Hester LaceyReuse content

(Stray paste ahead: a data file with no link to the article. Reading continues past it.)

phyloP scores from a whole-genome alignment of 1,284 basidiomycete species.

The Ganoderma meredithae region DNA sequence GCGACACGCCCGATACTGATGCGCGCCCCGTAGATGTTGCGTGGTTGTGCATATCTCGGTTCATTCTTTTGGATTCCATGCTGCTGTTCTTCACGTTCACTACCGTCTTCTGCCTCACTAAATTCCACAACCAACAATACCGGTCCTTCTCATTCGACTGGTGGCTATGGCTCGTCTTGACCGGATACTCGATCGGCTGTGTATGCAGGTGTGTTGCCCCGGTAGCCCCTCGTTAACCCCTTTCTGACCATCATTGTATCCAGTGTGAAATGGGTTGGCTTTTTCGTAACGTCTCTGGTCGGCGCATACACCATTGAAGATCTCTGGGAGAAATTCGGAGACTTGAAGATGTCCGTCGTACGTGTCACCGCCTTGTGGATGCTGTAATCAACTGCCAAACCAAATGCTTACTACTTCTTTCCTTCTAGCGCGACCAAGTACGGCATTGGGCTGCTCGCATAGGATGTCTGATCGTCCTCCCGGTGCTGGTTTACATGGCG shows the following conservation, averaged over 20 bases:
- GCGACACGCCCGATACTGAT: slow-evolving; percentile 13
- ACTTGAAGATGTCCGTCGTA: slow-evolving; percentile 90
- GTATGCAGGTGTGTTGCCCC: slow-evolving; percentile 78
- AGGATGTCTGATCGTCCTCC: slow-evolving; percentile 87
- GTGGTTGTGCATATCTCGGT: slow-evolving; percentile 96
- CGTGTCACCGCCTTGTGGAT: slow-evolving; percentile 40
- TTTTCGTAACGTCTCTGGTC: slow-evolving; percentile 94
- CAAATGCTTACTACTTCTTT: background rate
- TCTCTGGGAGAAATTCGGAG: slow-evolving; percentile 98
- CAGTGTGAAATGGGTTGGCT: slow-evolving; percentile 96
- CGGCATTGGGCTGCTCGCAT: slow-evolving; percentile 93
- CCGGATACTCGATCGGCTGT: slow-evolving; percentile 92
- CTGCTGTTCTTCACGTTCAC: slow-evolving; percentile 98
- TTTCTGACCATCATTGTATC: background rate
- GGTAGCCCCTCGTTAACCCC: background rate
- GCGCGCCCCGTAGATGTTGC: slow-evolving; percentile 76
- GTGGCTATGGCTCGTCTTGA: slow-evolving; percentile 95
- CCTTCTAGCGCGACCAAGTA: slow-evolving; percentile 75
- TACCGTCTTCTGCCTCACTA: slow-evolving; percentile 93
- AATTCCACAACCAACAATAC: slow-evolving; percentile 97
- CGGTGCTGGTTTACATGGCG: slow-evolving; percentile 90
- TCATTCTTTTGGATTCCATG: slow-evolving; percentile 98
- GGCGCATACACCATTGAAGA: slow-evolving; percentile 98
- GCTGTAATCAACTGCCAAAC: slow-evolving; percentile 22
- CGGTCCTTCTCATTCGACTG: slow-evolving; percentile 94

There's a lot of conflicting advice when it comes to tulips. The first question is whether to grow them or not. "Tulips are one of the few brightly coloured flowers accepted by even the most 'avant-gardeners'," proclaimed one eminent plantsman recently. "Nonsense," sniffed another, "not to put too fine a point on it, they are a bit vulgar." "Try not to plant in groups of fewer than 50 of each variety," suggested a tulip pundit, writing during last year's late-autumn planting season. "On the whole, it's best not to mix your tulips," she added sternly. But pause before rushing to rent a paddock suitable for optimum monochrome tulip cultivation, for another article recommended planting in groups of "no more than five". While Rosemary Verey is not averse to a bit of mixing - she says "red tulips need white to make them vibrate". Frustrated fans of glossy reds, oranges and yellows, who chafe all year at sticking to muted lilac, pink and blue for fear of shocking the neighbours, should grab this window of bright-coloured opportunity, for at least tulips seem to enjoy the benefit of the doubt. The timid can stick to white, pale-pink or the cult tulip variety, viridiflora, with green-striped petals, to avoid risking that "municipal planting" look.